Harrington's hope burns bright in drive for Portrush
FOR Padraig Harrington, tomorrow's never just another day.
It's always an opportunity to rediscover golf's Holy Grail.
In the immediate future, he relishes the prospect of teeing it up with Rory McIlroy and Stephen Gallacher in front of thousands of his fellow Irishmen and women in the first two rounds of the Irish Open at Fota Island.
Looking five or more years down the fairway, he expects to participate in "one of the greatest (British) Opens ever" when the most venerable of golf's Major championships is played at Royal Portrush. That he will be 47 when the British Open returns to this island appears to be of no special significance to the Dubliner.
While Ryder Cup captain Paul McGinley spoke candidly at Fota of being in "the twilight" of his career as a tournament professional at 47, Harrington felt unable even to speculate where he or his game might be at that age.
"Five years' time? I don't know," he shrugged. "At the moment I'm fitter and stronger than I've ever been ... you'll have to wait and seen when it comes. Maybe I'll be gearing up for the Seniors Tour at 47, I don't know.
"We'll have to see how I play the next couple of years. I feel fit and strong, but who knows what will happen. Certainly players, they burn out. It's not a physical thing, for sure.
"I've maintained everything I need to maintain to compete, but it will all be based on whether you're burnt out or not. So, I can't give you an answer for sure. If I began thinking it's going to be when I'm 47, then probably it'd come a little quicker, so I'll try to delay that thought."
Harrington arguably is Ireland's most decorated sportsman with three Major titles prominent among 28 professional wins, but he's endured 70 months of drought on the world's principal Tours since his victory at the 2008 US PGA at Oakland Hills.
It's a measure of his dreadnought spirit that he'll tee it up at his 19th Irish Open tomorrow as optimistic about his prospects as when he won this title at Adare Manor in 2007, a victory which Harrington regards as a vital precursor to his Major championship breakthrough at the British Open that July.
Asked how "burnout" might manifest itself, Harrington retorted: "I'm trying not to think about it or put myself in it. It's one of those traps, the more you analyse and think about it, the more you're going to be there.
"So, I just play golf and get on with it," he insisted. "I like playing golf, really, really like it. If I wasn't playing a tournament here this week, I'd be out playing golf. So, it's not as if I'm doing something I don't enjoy.
"All I do is keep playing away. I believe the performances are there and I can do the job going forward. It's up to you guys, I suppose, to weigh each side of the story, but I'm going to stay confident and believe it's going to turn round with more big wins again.
"That's where I've got to be. Even if it means I've got to tell myself a lie, I'll go on with it. I'm not going to go down the other road," added Harrington, for whom the art of positive thinking is as critical as recent positive rounds.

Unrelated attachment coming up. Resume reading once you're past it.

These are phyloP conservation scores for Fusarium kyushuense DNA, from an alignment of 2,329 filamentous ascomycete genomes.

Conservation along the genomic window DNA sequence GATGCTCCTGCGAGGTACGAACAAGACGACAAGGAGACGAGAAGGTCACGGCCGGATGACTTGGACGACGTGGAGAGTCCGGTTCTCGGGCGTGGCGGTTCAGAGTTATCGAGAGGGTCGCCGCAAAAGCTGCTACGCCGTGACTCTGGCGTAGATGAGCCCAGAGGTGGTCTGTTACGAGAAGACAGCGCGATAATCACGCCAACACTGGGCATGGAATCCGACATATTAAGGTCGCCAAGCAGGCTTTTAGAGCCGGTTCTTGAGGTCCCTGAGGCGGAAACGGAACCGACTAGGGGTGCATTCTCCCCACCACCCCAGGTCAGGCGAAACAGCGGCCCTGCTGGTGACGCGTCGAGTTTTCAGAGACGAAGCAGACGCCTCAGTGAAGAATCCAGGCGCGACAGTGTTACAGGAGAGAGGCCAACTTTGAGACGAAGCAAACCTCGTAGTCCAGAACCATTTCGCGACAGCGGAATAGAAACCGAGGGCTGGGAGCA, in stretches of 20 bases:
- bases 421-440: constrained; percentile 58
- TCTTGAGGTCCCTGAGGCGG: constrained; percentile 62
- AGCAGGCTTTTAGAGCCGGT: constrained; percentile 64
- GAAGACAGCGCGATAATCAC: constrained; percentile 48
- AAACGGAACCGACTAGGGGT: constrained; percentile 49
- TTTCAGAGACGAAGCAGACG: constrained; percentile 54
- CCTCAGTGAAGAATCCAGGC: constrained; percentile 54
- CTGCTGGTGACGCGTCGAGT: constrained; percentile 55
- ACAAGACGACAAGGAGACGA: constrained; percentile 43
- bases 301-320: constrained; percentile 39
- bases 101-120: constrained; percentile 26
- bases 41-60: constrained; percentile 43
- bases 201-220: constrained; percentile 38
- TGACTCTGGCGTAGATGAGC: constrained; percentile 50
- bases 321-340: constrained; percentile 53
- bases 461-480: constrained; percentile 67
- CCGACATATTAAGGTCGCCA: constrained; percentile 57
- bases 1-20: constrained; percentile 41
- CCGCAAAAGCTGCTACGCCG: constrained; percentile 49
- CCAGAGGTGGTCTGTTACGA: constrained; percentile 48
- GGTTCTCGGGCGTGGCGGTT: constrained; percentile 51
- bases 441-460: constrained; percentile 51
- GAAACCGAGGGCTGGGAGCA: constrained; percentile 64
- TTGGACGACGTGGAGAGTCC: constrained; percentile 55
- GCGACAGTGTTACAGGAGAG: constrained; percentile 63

After an impressive opening 54 holes at the Byron Nelson, Harrington stalled at Wentworth, certainly not one of his favourite stomping grounds, following a relatively bright first-round 69 in the BMW PGA.
Then he forced his way into contention over the first 36 holes in Memphis before a third-round 79, in which he hit five balls into the water at TPC Southwind, appeared to put the Irishman behind the eight ball yet again.
So, where is his game right now? "I've had a few decent rounds there, good rounds, but I'm not finishing out tournaments," he said. "So, I'm trying to figure out how to sustain it, why I haven't played as well coming down the end road.
"I'd rather be in a position of trying to figure out why I did or didn't play well than trying to find my game. I'm comfortable and I have ideas for that. I'm actually in a good place in that sense. It's a lot better when you're trying to sustain something than find it in the first place."
Might recent difficulties he and others in their 40s, like Phil Mickelson, have with their putting be the inevitable result of so many years of attrition in the professional arena? "Okay, I honestly believe the answer is no," he replied emphatically. "And if the answer was yes, I'd still tell you no!"
The future is bright because he chooses to see it that way. Making that process easier is the prospect of performing in front of a fervent, sports-mad Munster crowd at Fota, where Harrington won the 1995 Irish Amateur Stroke Play and finished second to Colin Montgomerie at the Irish Open in 2001 and sixth behind Soren Hansen the following year.
As for this week's announcement that the British Open will return to Portrush, probably in 2019, he enthused: "I'm sure when it does come it'll be one of the greatest Opens ever. The people will turn out and the atmosphere will be second to none.
"Only St Andrews, maybe, could surpass it because it's the home of golf. I think the raw excitement which will surround The Open Championship at Portrush will be unbelievable, just phenomenal."
Like Harrington's unquenchable hope.